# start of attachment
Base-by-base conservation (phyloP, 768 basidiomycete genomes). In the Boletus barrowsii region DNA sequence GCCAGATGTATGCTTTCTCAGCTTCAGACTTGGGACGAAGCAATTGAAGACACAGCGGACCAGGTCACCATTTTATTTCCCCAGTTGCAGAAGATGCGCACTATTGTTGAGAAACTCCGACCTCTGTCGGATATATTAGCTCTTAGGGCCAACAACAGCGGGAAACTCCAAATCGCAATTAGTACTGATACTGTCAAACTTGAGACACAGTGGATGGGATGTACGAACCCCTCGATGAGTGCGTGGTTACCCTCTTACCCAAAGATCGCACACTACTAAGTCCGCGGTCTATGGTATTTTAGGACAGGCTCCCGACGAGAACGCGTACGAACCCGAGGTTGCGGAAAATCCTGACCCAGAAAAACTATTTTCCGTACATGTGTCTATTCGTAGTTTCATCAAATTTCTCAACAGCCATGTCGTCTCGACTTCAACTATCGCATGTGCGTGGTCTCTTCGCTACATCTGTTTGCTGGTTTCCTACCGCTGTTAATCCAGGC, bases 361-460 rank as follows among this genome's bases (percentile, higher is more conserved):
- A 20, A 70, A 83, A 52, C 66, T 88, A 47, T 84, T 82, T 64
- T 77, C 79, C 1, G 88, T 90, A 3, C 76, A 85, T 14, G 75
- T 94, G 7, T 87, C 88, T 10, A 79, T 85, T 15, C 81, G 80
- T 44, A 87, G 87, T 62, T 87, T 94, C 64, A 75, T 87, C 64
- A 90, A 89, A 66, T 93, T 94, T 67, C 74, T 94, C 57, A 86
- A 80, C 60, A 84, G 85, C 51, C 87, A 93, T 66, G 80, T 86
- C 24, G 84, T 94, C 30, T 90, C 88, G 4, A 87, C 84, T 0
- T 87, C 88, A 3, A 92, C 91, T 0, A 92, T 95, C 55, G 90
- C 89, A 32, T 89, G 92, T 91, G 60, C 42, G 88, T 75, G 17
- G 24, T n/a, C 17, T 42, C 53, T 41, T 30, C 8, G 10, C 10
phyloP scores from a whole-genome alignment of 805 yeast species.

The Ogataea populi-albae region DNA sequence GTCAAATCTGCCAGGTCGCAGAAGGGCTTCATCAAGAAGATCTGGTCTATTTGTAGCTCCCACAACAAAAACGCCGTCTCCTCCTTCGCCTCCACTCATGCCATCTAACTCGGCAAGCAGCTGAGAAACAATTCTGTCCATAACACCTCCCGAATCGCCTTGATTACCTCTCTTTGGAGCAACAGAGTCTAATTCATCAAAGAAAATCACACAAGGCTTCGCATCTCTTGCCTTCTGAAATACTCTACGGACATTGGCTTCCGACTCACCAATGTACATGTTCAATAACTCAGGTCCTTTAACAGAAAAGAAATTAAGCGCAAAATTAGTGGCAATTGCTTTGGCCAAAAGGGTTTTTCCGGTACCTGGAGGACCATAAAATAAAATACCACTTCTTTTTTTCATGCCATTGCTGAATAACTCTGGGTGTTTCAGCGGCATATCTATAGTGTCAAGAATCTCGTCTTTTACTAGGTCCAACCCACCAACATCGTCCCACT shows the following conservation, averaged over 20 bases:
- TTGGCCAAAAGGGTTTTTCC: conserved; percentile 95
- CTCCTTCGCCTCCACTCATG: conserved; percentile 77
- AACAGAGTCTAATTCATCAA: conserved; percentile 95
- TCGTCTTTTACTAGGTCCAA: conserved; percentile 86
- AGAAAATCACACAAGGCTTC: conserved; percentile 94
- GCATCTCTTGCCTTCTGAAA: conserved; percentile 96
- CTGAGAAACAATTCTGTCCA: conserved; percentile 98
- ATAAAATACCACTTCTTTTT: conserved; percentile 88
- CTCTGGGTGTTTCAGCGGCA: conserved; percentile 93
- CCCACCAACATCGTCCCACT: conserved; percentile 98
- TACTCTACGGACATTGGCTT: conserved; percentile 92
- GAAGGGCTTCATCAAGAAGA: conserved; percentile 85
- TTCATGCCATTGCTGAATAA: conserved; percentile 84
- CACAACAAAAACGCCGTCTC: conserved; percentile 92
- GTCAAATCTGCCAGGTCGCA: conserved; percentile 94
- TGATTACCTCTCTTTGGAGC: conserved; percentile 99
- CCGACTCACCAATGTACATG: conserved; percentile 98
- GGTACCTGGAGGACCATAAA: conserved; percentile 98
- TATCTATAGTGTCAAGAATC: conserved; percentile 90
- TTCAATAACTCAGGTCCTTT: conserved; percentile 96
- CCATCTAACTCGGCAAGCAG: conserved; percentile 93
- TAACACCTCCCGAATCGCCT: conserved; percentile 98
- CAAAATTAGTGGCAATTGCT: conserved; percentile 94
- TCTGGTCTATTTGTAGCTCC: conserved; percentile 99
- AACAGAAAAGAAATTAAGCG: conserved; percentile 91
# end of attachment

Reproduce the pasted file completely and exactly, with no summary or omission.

Base-by-base conservation (phyloP, 768 basidiomycete genomes). In the Boletus barrowsii region DNA sequence GCCAGATGTATGCTTTCTCAGCTTCAGACTTGGGACGAAGCAATTGAAGACACAGCGGACCAGGTCACCATTTTATTTCCCCAGTTGCAGAAGATGCGCACTATTGTTGAGAAACTCCGACCTCTGTCGGATATATTAGCTCTTAGGGCCAACAACAGCGGGAAACTCCAAATCGCAATTAGTACTGATACTGTCAAACTTGAGACACAGTGGATGGGATGTACGAACCCCTCGATGAGTGCGTGGTTACCCTCTTACCCAAAGATCGCACACTACTAAGTCCGCGGTCTATGGTATTTTAGGACAGGCTCCCGACGAGAACGCGTACGAACCCGAGGTTGCGGAAAATCCTGACCCAGAAAAACTATTTTCCGTACATGTGTCTATTCGTAGTTTCATCAAATTTCTCAACAGCCATGTCGTCTCGACTTCAACTATCGCATGTGCGTGGTCTCTTCGCTACATCTGTTTGCTGGTTTCCTACCGCTGTTAATCCAGGC, bases 361-460 rank as follows among this genome's bases (percentile, higher is more conserved):
- A 20, A 70, A 83, A 52, C 66, T 88, A 47, T 84, T 82, T 64
- T 77, C 79, C 1, G 88, T 90, A 3, C 76, A 85, T 14, G 75
- T 94, G 7, T 87, C 88, T 10, A 79, T 85, T 15, C 81, G 80
- T 44, A 87, G 87, T 62, T 87, T 94, C 64, A 75, T 87, C 64
- A 90, A 89, A 66, T 93, T 94, T 67, C 74, T 94, C 57, A 86
- A 80, C 60, A 84, G 85, C 51, C 87, A 93, T 66, G 80, T 86
- C 24, G 84, T 94, C 30, T 90, C 88, G 4, A 87, C 84, T 0
- T 87, C 88, A 3, A 92, C 91, T 0, A 92, T 95, C 55, G 90
- C 89, A 32, T 89, G 92, T 91, G 60, C 42, G 88, T 75, G 17
- G 24, T n/a, C 17, T 42, C 53, T 41, T 30, C 8, G 10, C 10
phyloP scores from a whole-genome alignment of 805 yeast species.

The Ogataea populi-albae region DNA sequence GTCAAATCTGCCAGGTCGCAGAAGGGCTTCATCAAGAAGATCTGGTCTATTTGTAGCTCCCACAACAAAAACGCCGTCTCCTCCTTCGCCTCCACTCATGCCATCTAACTCGGCAAGCAGCTGAGAAACAATTCTGTCCATAACACCTCCCGAATCGCCTTGATTACCTCTCTTTGGAGCAACAGAGTCTAATTCATCAAAGAAAATCACACAAGGCTTCGCATCTCTTGCCTTCTGAAATACTCTACGGACATTGGCTTCCGACTCACCAATGTACATGTTCAATAACTCAGGTCCTTTAACAGAAAAGAAATTAAGCGCAAAATTAGTGGCAATTGCTTTGGCCAAAAGGGTTTTTCCGGTACCTGGAGGACCATAAAATAAAATACCACTTCTTTTTTTCATGCCATTGCTGAATAACTCTGGGTGTTTCAGCGGCATATCTATAGTGTCAAGAATCTCGTCTTTTACTAGGTCCAACCCACCAACATCGTCCCACT shows the following conservation, averaged over 20 bases:
- TTGGCCAAAAGGGTTTTTCC: conserved; percentile 95
- CTCCTTCGCCTCCACTCATG: conserved; percentile 77
- AACAGAGTCTAATTCATCAA: conserved; percentile 95
- TCGTCTTTTACTAGGTCCAA: conserved; percentile 86
- AGAAAATCACACAAGGCTTC: conserved; percentile 94
- GCATCTCTTGCCTTCTGAAA: conserved; percentile 96
- CTGAGAAACAATTCTGTCCA: conserved; percentile 98
- ATAAAATACCACTTCTTTTT: conserved; percentile 88
- CTCTGGGTGTTTCAGCGGCA: conserved; percentile 93
- CCCACCAACATCGTCCCACT: conserved; percentile 98
- TACTCTACGGACATTGGCTT: conserved; percentile 92
- GAAGGGCTTCATCAAGAAGA: conserved; percentile 85
- TTCATGCCATTGCTGAATAA: conserved; percentile 84
- CACAACAAAAACGCCGTCTC: conserved; percentile 92
- GTCAAATCTGCCAGGTCGCA: conserved; percentile 94
- TGATTACCTCTCTTTGGAGC: conserved; percentile 99
- CCGACTCACCAATGTACATG: conserved; percentile 98
- GGTACCTGGAGGACCATAAA: conserved; percentile 98
- TATCTATAGTGTCAAGAATC: conserved; percentile 90
- TTCAATAACTCAGGTCCTTT: conserved; percentile 96
- CCATCTAACTCGGCAAGCAG: conserved; percentile 93
- TAACACCTCCCGAATCGCCT: conserved; percentile 98
- CAAAATTAGTGGCAATTGCT: conserved; percentile 94
- TCTGGTCTATTTGTAGCTCC: conserved; percentile 99
- AACAGAAAAGAAATTAAGCG: conserved; percentile 91